We have previously reported the isolation of 106 fungal species from seven Miscanthus fields and ten sugarcane plantations and the demonstration that eight of the fungi were, in fact, capable of deconstructing Miscanthus cell walls [10]. In this paper, we extend our analysis to 30 of fungi most often cultivated from decaying leaves and stems of these plants [10] (Table 1), as well as four fungi chosen because they are well-studied for their plant cell wall deconstructing enzymes (T. reesei), for wood decay (Phanerochaetae chrysosporium and Postia placenta), or for genetic regulation of plant cell wall deconstruction (Neurospora crassa). We extend our analysis to assess not only their ability over an 8-week period to bioconvert Miscanthus cell walls but also their ability to secrete total protein, to secrete enzymes with the activities of xylanases, exocellulases, endocellulases, and beta-glucosidases, and to remove specific parts of Miscanthus cell walls, that is, glucan, xylan, arabinan, and lignin.

Table 1 Fungi studied with data on source plant, geographic location, GenBank ITS sequence, and CBS accession number

We have found (1) that a majority of fungi tested equaled or exceeded the bioconversion abilities of native T. reesei, (2) that some of the best of these fungi are in Ascomycota taxa not previously explored for bioconversion, (3) that enzyme activity varies greatly over time and in magnitude among fungi, and (4) that comparing activities of the four enzymes studied here with amount of cell wall removed by fungal solid substrate fermentation suggests that there must be undetected enzyme activities in addition to the four tested here. By focusing on fungi isolated from energy grasses, by documenting total biomass conversion as well as the removal of four key plant cell wall components, and by measuring the activities of four key fungal enzymes, all over an 8-week period, ours is the most thorough examination of the potential contribution of bioprospecting to the biofuel industry. Our positive results provide a strong justification for evaluating the biofuel potential of the fungi that we report here and for further exploration to find fungi with additional, desirable traits.

Results and discussion

Biomass conversion

Over an 8-week period, we found that 25 of the 30 fungi isolated from energy grasses could convert at least 10% of Miscanthus biomass. Four of the five species that did not are known for growth on animals (Exophiala spp., Cordyceps sp., and Sporothrix sp.), and likely had been growing on animals collected along with the plant leaves (Figure 1). Trichoderma reesei, the industrially most important producer of bioconversion enzymes, converted 12% of the Miscanthus. We found 21 other Ascomycota fungi that did as well as T. reesei, six of which converted at least 15% Miscanthus (Figure 1). The most effective bioconversion fungus isolated by us was a Chloridium sp1, which caused 19% Miscanthus weight loss over 8 weeks, followed by Alternaria aff. tenuissima at 17%. These two fungi were significantly better than P. placenta and T. reesei and not significantly different than P. chrysosporium (20%), the well-studied Basidiomycota wood decay fungus, or N. crassa (18.7%), the Ascomycota model for studying fungal bioconversion [23] (Table 2). In total, 6 fungi isolated from decaying energy grasses were not significantly different from P. chrysosporium, that is, in addition to Chloridium sp1 and A. aff. tenuissima, Bipolaris sp1, Arthrinium aff. phaeospermum, Minimidochim sp1, and Epicoccum aff. nigrum. Several of the fungi that showed superior bioconversion were members of the Chaetosphaeriales (Sordariomycetes) and Pleosporales (Dothideomycetes), groups of fungi that have not been well-studied for bioconversion of plant biomass and that contain the very effective Chloridium sp1 as well as species in the genera, Alternaria, Bipolaris, and Epicoccum.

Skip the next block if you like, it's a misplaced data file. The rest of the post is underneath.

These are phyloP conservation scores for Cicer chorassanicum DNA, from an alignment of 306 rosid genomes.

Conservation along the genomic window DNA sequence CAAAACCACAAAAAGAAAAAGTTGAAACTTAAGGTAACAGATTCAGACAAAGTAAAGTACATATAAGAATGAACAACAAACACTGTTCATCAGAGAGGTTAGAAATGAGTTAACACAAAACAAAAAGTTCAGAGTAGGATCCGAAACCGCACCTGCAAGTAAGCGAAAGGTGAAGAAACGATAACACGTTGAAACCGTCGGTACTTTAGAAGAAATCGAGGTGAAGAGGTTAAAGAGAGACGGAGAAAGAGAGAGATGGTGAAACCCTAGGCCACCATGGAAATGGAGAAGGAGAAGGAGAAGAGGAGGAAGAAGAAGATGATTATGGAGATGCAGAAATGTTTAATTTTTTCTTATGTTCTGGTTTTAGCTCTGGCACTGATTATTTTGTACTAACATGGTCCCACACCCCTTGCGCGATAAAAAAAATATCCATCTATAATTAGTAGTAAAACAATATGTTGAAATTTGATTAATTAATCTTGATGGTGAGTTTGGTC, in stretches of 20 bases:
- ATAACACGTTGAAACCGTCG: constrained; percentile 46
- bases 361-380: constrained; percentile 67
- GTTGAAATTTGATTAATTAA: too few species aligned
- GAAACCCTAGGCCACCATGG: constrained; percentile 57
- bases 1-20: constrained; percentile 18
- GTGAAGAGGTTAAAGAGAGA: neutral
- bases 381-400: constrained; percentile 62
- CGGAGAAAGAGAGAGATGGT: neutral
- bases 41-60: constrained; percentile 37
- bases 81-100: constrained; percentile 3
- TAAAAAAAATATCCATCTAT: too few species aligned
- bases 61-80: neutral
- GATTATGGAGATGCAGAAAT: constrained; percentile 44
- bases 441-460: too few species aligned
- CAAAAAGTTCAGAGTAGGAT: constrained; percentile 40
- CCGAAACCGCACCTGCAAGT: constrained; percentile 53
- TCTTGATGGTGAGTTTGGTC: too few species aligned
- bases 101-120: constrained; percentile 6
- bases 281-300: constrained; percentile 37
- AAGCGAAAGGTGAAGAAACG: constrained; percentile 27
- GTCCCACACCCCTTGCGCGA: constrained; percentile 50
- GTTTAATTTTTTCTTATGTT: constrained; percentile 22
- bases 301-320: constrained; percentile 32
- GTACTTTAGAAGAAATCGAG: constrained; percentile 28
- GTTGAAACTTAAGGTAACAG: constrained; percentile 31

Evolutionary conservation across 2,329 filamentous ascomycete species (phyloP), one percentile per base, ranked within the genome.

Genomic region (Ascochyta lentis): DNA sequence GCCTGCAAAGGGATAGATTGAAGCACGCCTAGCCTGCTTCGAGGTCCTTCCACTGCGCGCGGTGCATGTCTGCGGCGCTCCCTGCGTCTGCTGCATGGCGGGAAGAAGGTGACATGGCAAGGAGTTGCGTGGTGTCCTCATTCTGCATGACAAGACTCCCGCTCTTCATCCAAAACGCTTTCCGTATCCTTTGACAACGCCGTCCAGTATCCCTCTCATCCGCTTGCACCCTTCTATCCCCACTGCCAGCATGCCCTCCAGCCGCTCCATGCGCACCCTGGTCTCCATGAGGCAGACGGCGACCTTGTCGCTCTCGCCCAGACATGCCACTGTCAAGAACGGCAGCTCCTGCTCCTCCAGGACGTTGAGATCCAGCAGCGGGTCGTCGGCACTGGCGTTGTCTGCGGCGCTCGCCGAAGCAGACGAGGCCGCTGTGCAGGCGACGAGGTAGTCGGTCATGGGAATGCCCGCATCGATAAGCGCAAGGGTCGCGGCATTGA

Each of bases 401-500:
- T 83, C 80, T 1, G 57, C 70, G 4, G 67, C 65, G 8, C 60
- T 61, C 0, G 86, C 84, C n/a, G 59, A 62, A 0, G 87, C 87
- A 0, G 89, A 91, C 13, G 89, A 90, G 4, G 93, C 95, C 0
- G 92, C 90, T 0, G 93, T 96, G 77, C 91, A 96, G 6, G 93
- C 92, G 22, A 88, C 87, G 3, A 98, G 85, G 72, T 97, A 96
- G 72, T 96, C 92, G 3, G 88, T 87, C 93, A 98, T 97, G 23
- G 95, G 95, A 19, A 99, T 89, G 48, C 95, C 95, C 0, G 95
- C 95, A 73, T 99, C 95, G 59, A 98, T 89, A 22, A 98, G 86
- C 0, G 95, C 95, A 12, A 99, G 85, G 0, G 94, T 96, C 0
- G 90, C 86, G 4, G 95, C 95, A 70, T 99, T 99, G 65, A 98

Figure 1
figure 1

Percent biomass (Miscanthus) weight reduction after 8 weeks of solid substrate cultures of fungal species on ground Miscanthus. Performance of the industrially important enzyme producer, Trichoderma reesei, is shaded differently. Error bars are standard errors (n = 3). In addition to 30 species isolated from Miscanthus and sugarcane, four well-studied fungi were tested: Phanerochaetae chrysosporium, Neurospora crassa, Postia placenta, and the aforementioned Trichoderma reesei.

Table 2 Matrix of Tukey-Kramer pairwise comparisons of % biomass reduction for all treatments

Protein titers and activity profiles of cell wall degrading enzymes

Activities of four enzymes, exocellulase, endocellulase, beta-glucosidase, and xylanase, were measured for all 34 fungi after rehydration of lyophilized residue of solid substrate cultures that had been harvested at 0, 1, 2, 4, and 8 weeks after inoculation. Specific enzyme activities are given as μM product/min/mg protein (Figure 2) and colored as a heat map to facilitate comparison among species and time points for a single enzyme, but not among enzymes. Enzyme activity varied over an order of magnitude for exocellulase activities, over two orders of magnitude for endocellulase and β-glucosidase activities and over three orders of magnitude for xylanase activities. For all species, specific enzyme activity was minimal at time 0, and peak enzyme activity could occur at any other time point, depending on the enzyme and fungal species.

Figure 2
figure 2

Heat maps (green =  low, yellow  = intermediate , red =  high) of enzyme activities assessed on crude- cell- free fungal extracts collected periodically from fungal cultures on Miscanthus. GenBank accession numbers are given for fungi isolated by us from Miscanthus or sugarcane. Names of fungi that showed exceptional enzyme activity are shown in red.

Exocellulase activity was highest for Hypocrea aff. koningii, 23.3 μM glucose/min/mg protein, at week 1, a level that was equaled only by Dothideomycete sp. at week 2 and that was twice that of any other fungus at any time. These two species and others that had substantial exocellulase activity (P. chrysosporium, Penicillium aff. minioluteum, A. aff. phaeospermum, Cephalosporium aff. gramineum, and N. crassa) reached their peak by week 2, in contrast to E. aff. nigrum, which peaked at week 4 and still showed strong activity at week 8.